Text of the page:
NexPoint Advisors has sweetened its bid for Medley Capital Corporation (MCC) by upping its cash compensation and the amount of MCC stock it pledges to purchase should it ultimately acquire the beleaguered business development company.
Dallas-based NexPoint Advisors, an affiliate of Highland Capital Management, has said it will provide a $25 million cash payment, up from the $10 million the suitor initially said it would pay. It has also said it would purchase $50 million in MCC shares, up from the $30 million contemplated in the original proposal.
Fee adjustments in the proposal remain unchanged: NexPoint would cut the MCC management fee to 1.25 percent on gross assets and the incentive fee to 15 percent, down from the current 1.5 percent and 17.5 percent, respectively. NexPoint would also institute an expense cap of 0.50 percent.
“NexPoint continues to be interested in pursuing our proposal with the company and stands ready and able to negotiate,” the bidder said in a letter to the two remaining independent directors on the MCC board. A source familiar with the matter said NexPoint had not yet received a response.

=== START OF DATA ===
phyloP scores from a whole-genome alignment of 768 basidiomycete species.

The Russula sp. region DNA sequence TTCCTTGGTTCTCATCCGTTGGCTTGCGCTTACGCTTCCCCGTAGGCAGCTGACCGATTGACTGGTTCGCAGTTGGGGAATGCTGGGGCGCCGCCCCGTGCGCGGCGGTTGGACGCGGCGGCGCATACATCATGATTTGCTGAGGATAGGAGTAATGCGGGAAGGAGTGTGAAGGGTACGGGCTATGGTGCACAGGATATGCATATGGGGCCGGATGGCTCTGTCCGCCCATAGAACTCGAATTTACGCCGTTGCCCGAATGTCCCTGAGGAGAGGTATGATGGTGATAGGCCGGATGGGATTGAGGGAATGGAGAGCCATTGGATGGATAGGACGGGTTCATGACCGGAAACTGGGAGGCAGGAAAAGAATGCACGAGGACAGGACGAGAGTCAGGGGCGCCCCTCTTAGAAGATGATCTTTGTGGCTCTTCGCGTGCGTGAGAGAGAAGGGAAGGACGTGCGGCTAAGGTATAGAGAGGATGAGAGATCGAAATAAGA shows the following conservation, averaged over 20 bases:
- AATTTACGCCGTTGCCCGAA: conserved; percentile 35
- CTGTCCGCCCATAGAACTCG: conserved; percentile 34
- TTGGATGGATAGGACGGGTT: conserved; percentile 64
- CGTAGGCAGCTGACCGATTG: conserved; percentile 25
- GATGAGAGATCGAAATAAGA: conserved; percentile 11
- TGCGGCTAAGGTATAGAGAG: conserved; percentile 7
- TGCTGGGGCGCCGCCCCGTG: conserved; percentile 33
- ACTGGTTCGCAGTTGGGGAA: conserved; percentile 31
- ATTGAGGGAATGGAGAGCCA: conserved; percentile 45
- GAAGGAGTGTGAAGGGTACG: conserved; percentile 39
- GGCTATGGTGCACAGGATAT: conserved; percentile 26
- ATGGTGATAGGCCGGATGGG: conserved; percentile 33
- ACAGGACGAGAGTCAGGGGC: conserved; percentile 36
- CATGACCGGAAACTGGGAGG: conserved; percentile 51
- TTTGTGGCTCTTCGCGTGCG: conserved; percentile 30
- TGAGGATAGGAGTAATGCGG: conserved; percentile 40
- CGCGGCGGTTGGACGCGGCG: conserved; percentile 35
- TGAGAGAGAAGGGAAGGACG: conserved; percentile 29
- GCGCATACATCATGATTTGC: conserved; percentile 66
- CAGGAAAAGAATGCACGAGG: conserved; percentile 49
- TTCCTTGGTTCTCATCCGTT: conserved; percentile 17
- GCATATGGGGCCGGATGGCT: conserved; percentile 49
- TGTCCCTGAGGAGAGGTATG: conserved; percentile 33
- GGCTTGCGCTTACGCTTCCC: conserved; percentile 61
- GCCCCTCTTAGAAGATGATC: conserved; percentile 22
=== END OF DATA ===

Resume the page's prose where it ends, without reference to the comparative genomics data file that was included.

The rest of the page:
Medley declined to comment.
Under the MCC management-backed merger, the management fee would be 1.75 percent and the incentive fee would be 20 percent. In addition, NexPoint plans to put forward two board nominees: Mark Goglia and Stephen Mongillo. Two of MCC’s independent directors, John Mack and Mark Lerdal, resigned last month.
The updated NexPoint bid comes after Marathon Asset Management submitted a counteroffer for MCC.
Marathon plans to lower the BDC’s management fee to 1.25 percent and incentive fee to 17.5 percent rather than the 1.75 percent and 20 percent the resulting entity from the management-backed merger would charge. In addition, Marathon proposes buying back 3 percent of outstanding shares at book value, which would be distributed to shareholders as a special dividend.